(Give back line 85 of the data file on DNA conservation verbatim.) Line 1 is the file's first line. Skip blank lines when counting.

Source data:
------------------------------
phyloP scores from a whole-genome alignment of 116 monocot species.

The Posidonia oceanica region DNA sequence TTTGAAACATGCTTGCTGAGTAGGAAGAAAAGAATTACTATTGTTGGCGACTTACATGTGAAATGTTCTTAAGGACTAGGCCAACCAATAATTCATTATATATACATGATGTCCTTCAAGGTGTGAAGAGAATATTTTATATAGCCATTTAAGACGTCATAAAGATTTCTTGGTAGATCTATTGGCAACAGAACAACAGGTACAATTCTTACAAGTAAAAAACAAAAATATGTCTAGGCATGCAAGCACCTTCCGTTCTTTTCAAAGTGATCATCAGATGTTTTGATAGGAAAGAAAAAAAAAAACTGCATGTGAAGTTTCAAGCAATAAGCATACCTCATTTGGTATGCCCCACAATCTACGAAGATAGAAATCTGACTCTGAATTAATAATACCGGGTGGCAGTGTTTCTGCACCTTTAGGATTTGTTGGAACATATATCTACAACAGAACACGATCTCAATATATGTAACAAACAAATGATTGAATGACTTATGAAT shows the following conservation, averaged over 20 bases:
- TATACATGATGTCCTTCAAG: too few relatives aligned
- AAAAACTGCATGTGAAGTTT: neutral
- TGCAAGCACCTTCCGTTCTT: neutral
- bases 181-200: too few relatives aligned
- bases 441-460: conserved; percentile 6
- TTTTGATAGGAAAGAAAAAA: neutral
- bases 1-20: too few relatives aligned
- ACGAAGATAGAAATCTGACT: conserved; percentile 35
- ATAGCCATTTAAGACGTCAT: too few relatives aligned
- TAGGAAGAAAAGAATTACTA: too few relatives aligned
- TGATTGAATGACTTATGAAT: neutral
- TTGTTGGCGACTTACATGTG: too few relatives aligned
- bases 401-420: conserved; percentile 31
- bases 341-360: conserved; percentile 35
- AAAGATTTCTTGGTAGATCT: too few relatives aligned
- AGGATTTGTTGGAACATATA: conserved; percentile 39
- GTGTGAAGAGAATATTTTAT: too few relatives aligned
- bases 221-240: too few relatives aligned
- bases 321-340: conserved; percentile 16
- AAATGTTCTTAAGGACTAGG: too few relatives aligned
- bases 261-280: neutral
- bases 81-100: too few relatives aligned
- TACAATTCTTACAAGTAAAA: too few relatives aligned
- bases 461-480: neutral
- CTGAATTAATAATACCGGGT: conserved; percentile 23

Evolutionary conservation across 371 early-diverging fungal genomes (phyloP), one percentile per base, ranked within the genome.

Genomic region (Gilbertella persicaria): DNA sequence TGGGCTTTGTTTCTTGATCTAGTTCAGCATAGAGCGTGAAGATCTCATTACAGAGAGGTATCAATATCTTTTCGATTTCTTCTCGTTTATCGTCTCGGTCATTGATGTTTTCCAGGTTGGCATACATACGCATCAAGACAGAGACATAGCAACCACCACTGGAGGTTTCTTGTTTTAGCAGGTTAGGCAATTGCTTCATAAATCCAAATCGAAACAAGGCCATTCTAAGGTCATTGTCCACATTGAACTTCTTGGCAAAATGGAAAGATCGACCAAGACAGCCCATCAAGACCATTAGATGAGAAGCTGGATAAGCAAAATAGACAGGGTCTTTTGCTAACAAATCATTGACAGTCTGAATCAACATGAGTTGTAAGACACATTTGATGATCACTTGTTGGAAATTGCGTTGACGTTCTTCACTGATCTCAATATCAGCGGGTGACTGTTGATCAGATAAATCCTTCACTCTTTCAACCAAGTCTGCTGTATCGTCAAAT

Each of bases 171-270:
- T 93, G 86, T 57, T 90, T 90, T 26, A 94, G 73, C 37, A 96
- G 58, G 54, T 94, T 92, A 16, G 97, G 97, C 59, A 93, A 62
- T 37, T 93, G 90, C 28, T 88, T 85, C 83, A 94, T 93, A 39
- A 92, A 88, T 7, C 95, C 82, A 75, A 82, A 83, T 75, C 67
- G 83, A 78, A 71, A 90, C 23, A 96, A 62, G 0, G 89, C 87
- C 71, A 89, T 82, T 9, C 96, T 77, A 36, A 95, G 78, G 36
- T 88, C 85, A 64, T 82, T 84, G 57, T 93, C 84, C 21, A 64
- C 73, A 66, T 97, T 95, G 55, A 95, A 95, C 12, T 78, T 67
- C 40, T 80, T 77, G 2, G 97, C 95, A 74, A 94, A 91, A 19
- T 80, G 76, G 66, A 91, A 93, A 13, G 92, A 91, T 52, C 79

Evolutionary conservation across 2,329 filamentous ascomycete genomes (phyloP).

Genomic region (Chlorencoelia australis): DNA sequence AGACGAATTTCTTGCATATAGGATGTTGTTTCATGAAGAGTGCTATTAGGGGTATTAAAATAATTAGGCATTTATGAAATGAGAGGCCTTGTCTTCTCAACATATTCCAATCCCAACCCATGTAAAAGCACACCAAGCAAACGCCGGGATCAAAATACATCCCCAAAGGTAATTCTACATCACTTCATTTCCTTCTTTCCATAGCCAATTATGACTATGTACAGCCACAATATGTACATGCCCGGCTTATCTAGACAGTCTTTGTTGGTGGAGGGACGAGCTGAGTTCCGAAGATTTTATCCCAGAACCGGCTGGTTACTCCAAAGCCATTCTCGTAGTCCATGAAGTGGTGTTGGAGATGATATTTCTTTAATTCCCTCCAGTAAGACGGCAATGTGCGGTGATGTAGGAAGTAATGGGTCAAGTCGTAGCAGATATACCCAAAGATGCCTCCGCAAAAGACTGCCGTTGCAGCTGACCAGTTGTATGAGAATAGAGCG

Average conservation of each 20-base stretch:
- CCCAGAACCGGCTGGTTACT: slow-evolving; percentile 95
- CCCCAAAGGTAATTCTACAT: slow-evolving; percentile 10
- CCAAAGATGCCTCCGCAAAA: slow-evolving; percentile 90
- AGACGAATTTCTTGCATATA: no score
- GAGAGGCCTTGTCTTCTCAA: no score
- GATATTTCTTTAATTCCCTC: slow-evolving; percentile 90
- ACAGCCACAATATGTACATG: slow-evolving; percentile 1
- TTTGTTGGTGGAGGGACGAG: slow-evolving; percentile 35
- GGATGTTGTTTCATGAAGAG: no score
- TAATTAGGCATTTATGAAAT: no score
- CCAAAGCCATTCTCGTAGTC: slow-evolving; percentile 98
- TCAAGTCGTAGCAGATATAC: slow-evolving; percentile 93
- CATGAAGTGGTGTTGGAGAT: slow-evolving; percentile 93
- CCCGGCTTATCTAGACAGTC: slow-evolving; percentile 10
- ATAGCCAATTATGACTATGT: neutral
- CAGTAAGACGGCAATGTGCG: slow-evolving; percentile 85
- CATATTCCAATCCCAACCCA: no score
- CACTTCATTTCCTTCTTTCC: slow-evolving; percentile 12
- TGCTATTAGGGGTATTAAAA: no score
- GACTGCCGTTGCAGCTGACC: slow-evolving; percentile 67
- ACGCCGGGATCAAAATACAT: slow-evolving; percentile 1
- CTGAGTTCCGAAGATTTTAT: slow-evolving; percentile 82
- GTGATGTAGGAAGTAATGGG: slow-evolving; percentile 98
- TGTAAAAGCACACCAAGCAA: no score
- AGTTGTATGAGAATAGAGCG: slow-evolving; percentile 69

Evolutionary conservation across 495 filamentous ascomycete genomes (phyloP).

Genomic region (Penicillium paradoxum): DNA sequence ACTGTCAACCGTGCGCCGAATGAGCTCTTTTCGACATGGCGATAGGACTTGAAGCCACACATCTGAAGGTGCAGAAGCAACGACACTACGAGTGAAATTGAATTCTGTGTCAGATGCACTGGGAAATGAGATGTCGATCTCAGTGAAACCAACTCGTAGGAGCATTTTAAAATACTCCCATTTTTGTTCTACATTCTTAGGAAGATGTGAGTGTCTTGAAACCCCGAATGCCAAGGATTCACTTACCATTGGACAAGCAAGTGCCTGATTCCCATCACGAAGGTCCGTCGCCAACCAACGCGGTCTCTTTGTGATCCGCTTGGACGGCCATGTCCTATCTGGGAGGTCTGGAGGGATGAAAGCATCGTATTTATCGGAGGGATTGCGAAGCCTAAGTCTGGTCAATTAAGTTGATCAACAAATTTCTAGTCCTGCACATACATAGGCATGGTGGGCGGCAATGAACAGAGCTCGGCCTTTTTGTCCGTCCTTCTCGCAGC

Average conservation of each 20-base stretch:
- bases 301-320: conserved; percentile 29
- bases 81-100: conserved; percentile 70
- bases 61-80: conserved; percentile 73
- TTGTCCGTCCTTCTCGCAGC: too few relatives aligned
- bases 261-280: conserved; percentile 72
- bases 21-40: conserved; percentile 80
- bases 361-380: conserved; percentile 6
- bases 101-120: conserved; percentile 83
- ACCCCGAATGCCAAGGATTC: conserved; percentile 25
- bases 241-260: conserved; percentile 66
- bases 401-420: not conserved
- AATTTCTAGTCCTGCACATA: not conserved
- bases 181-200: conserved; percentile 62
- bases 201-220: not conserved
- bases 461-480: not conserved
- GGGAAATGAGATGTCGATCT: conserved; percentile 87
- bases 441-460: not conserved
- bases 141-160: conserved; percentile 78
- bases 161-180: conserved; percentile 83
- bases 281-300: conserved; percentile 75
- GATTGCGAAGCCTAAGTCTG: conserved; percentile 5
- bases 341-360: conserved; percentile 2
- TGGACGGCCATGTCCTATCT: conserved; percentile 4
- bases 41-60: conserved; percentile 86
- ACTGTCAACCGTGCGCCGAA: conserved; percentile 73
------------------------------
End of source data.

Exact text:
- bases 201-220: not conserved